“When are his office hours?”
“Is it really true he's gay?”
It was working. It was finally working. That day Kelly proudly walked the quad, totally feeling at ease, proud to be a part of the Betsy Williams community. And they were proud to have him. Not just the students, but the staff and faculty too. Most all of whom smiled, nodded, or even back-slapped and “atta boyed” Kelly as he walked by them.
Even the Graham Cracker nodded in approval, real approval, when she saw Kelly. Something about him still felt a little off, but she had to begrudgingly admit that what she had thought would be a disaster of an accidental hire had actually been the best move, the best mistake she had ever made. Kelly was beloved by all, she couldn't deny that, and was doing a bang-up—she didn't say “bang-up,” even in her head, it just sounded sexually patriarchal—with his Feminism 101 classes. He was an amazing professor, spot-on with his lectures. In fact, Lady Bird couldn't deny that Kelly was seemingly responsible for bringing Betsy Williams into the twenty-first century finally, making it a more modern, more progressive all-girls school. With such happy, excited, and pretty students ready to conquer the world in four years! Before Kelly, the typical enroller at Betsy Williams had been a bitter, angry, and lonely girl who was usually ugly, too. Lady Bird chastised herself for thinking such terrible thoughts. Lady Bird wondered if Kelly was single. She hadn't had a date in a decade.
“Let's see...the date is...May 3, 2010...I am, of course, the Dean of Betsy Williams College...Lady Bird Graham and this is a...uh, hearing...to examine several claims of sexual impropriety by professor Kelly Meyers...”
After the hearing, after Kelly had been found guilty of breaking rules 10.11a and 10.11b in the faculty handbook, after he had been summarily fired from Betsy Williams and surely had his collegiate teaching career come to an unceremonious end, Lady Bird Johnson chased him down and caught up with him in the parking lot, wanting to speak with him some more.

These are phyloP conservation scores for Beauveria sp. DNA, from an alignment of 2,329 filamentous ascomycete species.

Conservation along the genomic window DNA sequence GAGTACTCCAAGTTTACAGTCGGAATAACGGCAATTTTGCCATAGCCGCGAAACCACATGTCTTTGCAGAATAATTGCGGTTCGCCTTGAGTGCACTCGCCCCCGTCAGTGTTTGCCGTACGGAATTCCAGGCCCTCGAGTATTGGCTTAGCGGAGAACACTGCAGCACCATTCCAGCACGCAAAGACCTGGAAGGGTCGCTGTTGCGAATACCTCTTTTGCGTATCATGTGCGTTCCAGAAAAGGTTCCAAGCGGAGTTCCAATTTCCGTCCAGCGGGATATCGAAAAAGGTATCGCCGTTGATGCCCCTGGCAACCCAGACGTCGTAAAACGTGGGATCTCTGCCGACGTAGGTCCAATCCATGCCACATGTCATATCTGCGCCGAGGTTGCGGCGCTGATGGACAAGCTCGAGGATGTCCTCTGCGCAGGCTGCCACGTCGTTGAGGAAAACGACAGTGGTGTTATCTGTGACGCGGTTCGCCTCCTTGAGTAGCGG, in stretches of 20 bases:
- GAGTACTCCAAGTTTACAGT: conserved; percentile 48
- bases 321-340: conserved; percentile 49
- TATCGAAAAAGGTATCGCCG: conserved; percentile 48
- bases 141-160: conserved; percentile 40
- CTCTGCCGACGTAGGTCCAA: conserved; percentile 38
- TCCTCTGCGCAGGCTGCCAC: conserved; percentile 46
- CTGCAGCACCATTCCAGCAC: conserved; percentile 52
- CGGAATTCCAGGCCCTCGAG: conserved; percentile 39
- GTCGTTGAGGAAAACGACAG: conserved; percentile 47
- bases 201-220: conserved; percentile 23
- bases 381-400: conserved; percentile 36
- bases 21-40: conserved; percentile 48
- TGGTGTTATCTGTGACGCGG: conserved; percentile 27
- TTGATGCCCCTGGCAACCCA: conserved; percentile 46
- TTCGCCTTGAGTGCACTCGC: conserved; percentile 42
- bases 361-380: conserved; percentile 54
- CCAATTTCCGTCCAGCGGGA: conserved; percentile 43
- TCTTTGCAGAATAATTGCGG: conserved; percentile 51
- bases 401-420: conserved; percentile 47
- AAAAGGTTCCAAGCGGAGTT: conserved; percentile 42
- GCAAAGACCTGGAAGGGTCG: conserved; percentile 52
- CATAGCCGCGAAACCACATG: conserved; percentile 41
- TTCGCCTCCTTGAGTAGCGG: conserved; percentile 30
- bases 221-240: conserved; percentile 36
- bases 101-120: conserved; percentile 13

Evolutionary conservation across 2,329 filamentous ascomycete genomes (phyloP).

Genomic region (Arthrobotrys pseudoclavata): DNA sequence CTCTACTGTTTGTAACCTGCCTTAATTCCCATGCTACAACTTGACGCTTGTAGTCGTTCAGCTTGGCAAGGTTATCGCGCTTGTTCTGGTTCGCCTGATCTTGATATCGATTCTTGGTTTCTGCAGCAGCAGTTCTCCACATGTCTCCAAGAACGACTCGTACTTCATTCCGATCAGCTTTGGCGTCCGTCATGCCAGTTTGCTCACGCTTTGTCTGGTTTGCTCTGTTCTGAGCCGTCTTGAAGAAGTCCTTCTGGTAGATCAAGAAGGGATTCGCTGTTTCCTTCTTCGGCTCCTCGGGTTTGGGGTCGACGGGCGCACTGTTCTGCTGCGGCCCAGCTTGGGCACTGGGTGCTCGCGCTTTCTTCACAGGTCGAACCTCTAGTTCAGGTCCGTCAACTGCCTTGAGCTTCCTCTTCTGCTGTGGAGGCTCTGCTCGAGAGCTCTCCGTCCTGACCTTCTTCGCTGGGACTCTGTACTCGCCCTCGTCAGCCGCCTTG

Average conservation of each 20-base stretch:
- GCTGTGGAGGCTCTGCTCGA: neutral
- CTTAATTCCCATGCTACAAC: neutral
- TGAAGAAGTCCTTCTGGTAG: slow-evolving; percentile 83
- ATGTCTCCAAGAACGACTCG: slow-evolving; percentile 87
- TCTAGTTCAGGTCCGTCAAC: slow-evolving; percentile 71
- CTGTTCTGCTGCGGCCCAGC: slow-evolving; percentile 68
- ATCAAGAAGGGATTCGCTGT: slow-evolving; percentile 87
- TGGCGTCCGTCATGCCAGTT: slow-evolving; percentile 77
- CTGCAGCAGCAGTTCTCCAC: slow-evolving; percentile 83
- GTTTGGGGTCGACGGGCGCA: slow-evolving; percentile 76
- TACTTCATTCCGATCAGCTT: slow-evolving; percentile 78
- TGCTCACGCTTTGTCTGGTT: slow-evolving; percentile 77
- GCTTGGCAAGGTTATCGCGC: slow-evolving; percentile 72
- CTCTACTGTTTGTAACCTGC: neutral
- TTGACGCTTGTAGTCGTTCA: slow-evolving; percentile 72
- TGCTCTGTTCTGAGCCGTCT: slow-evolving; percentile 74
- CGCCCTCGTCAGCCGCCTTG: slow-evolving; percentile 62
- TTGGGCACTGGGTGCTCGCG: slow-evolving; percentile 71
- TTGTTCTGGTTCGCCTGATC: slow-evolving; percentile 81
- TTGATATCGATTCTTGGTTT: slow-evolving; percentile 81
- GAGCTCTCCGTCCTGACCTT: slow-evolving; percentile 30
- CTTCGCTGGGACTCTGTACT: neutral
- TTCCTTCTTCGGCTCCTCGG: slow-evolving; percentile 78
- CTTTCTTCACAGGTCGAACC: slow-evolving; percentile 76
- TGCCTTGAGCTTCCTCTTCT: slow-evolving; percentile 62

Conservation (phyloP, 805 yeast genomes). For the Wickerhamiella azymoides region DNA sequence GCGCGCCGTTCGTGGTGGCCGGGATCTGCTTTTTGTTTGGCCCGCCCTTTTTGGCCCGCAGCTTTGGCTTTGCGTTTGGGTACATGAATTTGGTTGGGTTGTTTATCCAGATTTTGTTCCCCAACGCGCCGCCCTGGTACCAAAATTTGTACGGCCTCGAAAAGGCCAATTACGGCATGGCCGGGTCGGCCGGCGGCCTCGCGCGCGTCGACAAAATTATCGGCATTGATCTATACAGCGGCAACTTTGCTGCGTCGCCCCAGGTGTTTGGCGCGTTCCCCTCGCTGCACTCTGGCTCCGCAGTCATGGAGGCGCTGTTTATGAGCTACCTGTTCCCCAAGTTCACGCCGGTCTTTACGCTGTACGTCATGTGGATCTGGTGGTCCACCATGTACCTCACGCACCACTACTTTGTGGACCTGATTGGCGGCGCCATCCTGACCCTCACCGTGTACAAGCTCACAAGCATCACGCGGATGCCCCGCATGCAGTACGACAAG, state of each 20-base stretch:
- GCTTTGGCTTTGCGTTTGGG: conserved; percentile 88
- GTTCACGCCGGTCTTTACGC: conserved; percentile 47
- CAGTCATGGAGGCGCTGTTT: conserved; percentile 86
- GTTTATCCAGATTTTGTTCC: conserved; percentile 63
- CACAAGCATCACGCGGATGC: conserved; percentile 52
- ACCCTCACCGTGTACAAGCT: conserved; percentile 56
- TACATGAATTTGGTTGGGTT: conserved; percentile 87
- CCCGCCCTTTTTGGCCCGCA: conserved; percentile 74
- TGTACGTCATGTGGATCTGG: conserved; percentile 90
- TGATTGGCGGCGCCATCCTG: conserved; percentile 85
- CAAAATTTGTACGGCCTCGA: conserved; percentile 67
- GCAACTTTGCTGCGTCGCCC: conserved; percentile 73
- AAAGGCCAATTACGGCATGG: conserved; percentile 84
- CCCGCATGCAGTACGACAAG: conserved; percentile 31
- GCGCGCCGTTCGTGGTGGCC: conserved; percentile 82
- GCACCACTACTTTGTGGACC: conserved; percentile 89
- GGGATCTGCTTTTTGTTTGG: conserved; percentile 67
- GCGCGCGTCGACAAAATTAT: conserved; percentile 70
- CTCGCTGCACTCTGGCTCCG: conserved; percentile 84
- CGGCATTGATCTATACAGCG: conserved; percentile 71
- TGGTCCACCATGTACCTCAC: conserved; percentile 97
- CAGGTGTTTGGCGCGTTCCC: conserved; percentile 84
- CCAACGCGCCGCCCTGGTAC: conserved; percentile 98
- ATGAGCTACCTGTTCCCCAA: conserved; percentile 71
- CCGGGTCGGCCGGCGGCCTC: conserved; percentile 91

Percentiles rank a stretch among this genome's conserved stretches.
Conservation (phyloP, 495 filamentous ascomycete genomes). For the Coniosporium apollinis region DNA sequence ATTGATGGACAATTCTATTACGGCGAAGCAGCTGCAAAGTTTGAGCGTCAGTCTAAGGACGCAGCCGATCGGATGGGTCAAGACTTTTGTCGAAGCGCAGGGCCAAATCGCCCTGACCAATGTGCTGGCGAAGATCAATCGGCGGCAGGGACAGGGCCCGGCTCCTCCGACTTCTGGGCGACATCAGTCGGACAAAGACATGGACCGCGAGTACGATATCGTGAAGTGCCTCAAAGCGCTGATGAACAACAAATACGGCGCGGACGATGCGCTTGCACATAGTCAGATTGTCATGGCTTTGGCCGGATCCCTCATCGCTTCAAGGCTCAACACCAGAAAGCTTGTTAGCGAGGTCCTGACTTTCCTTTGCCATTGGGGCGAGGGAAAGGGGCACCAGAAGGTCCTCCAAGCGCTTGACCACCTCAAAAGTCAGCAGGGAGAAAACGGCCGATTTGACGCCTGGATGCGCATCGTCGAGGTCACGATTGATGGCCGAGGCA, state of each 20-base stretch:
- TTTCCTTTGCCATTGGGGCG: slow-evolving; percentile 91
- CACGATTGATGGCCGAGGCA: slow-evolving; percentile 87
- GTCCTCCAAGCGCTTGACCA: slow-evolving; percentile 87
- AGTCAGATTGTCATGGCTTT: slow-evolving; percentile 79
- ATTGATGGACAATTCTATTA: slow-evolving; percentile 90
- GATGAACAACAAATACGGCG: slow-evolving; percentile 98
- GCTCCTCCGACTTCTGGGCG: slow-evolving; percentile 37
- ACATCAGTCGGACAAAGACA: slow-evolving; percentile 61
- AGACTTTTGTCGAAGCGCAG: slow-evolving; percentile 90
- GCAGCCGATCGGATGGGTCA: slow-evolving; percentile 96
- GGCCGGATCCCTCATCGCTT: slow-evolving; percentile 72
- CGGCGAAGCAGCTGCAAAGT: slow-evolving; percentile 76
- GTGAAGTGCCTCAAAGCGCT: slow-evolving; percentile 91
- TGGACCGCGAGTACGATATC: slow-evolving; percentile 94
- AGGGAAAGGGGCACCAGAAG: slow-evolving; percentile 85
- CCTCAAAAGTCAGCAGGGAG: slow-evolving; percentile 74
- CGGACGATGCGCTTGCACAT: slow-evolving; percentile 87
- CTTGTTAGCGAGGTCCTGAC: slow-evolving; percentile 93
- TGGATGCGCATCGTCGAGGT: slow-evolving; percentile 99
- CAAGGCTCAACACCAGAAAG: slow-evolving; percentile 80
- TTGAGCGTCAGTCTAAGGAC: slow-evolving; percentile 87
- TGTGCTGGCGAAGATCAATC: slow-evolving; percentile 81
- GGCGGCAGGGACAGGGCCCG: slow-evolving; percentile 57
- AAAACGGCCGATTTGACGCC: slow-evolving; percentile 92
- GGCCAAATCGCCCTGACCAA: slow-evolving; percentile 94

She hadn't been in Laissez Faire since she was a twentysomething associate dean, but it seemed like the right place for the two of them to talk. She told Kelly that he had been a brilliant professor, a great professor at Betsy Williams, and she was so sorry that, by the book, she had to let him go.
Kelly explained that he loved the job, truly loved the job. It was the first time he had ever felt like he was doing good in the world and he, too, was sorry he had to be let go. But he understood. He had broken the rules. Many times over, in fact.
Lady Bird was mad these silly little students had tempted him. She knew he was a man, it was hard for men to turn down such temptation. She almost didn't blame Kelly. She almost blamed the students for forcing out such a great professor, a great professor they loved just a little too much.
She slid her barstool closer to Kelly, her knees touching his.
“It's just so fucked up, Kelly. It's just so fucked up beyond recognition.”
© 2010 Goldfarb
You'll love the rest of the collection too, all stories about the sexes, sex, and sexiness in New York, which features these ten other tales:
"The References" -- The final few lines of one's resume are usually devoted to references that can tell a would-be employer you're the right person for the job. One's life references are a little different, but even more important.
"The Ambiguous Woman" -- A man struggles to figure out exactly what a woman is thinking while on a date with her.
"The Boyfriend Trials" -- A fed-up thirty-year-old woman has a most interesting methodology in searching for the perfect partner.
"Health" -- Arthur Lampkin is the sex-ed teacher at a Staten Island high school whose life is a living hell of comical sex-ed tools, oversexed teenagers, and an undersexed home life.
"Comedic Romance" -- Love in real life never happens like it does in Hollywood rom-coms.
"He Proposed" -- The day a woman gets proposed to is the most exciting day of her life. And, she can't wait to tell you all about it.
"Born. Again" -- What happens when a sexually promiscuous New York atheist spends a weekend with a chaste Midwestern Christian?
"Gross Humans" -- If you knew what most couples did behind closed doors, you'd be repulsed.
"Ain't Nothing Like a New York Romance" -- There can't possibly be a better place to fall in love than New York City. Can there?
"The Cheat Sheet" - [plot redacted]